The oldest known style of Caymanian home is the ‘wattle and daub’ cottage, which dates back to the mid-18th century. Houses were usually rectangular, with foundation posts made from termite-resistant ironwood.
Gaps between the ironwood or mahogany posts were filled with a basket weave of wattled sticks and then plastered on either side with lime daub made from burnt coral. The earliest roofs were thatched using palm tree fronds, but in more recent times, wood, shingle or corrugated zinc have been used. Windows were simple openings with wood board shutters, while smoke-pots helped keep out mosquitoes.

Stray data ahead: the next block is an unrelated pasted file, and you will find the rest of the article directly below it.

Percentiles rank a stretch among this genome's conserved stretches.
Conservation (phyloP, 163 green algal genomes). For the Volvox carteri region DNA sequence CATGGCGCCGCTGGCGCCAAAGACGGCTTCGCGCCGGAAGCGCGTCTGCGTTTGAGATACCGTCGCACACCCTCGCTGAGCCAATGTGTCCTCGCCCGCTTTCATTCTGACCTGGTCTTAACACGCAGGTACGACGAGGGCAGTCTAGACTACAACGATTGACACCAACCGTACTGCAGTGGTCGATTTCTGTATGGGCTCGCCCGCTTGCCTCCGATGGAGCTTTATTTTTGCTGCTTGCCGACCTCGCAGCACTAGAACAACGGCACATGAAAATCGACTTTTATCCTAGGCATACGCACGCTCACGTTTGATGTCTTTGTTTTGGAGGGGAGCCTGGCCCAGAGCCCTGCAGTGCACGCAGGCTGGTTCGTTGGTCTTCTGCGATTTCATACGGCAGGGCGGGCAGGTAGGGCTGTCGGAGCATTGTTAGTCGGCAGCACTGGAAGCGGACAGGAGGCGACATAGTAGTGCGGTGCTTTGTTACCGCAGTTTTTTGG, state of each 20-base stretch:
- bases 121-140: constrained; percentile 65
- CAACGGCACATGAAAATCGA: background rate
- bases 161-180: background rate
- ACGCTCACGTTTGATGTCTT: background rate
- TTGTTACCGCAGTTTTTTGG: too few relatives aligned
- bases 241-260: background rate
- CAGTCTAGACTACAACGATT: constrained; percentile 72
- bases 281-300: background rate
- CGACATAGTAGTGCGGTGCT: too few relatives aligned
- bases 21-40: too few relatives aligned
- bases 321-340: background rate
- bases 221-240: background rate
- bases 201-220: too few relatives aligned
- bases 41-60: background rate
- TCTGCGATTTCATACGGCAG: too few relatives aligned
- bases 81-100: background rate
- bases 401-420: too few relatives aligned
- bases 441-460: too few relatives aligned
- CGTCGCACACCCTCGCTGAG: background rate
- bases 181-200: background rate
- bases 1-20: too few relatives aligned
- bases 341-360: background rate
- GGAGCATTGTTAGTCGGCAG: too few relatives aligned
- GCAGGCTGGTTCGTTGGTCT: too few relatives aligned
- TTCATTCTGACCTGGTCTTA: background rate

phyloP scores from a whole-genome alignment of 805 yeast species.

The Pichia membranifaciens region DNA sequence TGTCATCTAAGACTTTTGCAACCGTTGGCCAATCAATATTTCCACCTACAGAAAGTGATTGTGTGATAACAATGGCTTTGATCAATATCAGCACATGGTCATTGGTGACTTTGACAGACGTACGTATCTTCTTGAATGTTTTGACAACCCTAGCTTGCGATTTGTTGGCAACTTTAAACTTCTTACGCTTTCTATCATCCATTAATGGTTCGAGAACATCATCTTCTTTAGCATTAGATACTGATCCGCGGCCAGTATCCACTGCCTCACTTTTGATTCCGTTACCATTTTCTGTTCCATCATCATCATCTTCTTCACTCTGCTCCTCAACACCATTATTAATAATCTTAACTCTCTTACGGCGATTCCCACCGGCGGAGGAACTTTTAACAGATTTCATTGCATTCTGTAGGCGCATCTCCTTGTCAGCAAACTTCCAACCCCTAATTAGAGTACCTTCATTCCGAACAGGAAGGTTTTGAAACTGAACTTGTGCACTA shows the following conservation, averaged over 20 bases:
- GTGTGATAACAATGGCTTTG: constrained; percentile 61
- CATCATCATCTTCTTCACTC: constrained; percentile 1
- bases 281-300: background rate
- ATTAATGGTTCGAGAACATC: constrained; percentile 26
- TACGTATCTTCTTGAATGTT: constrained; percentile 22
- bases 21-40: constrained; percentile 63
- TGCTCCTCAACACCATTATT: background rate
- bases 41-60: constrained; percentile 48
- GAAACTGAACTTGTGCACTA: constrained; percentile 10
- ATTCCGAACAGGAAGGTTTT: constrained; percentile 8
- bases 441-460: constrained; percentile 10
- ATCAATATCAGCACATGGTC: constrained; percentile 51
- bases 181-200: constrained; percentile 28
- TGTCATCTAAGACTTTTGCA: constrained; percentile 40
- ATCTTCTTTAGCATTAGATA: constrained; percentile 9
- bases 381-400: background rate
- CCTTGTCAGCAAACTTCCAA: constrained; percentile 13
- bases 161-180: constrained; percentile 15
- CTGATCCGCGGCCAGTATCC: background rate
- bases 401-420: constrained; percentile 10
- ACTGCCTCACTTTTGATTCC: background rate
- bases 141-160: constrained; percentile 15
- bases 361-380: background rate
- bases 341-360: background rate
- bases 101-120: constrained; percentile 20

Normally, these one-storey dwellings would feature a steeply pitched roof. This would keep the houses cooler as hot air rises. The typical sandy yard would have been shaded with seagrape and popnut trees and there would be a separate ‘caboose’ for cooking.
Although modest in terms of aesthetics, these traditional homes tended to be very strong and resilient during storms. Sadly most Cayman’s old wattle and daub homes no longer exist due to development, but the Cayman Islands National Museum has a fascinating wattle and daub exhibit at their historic building.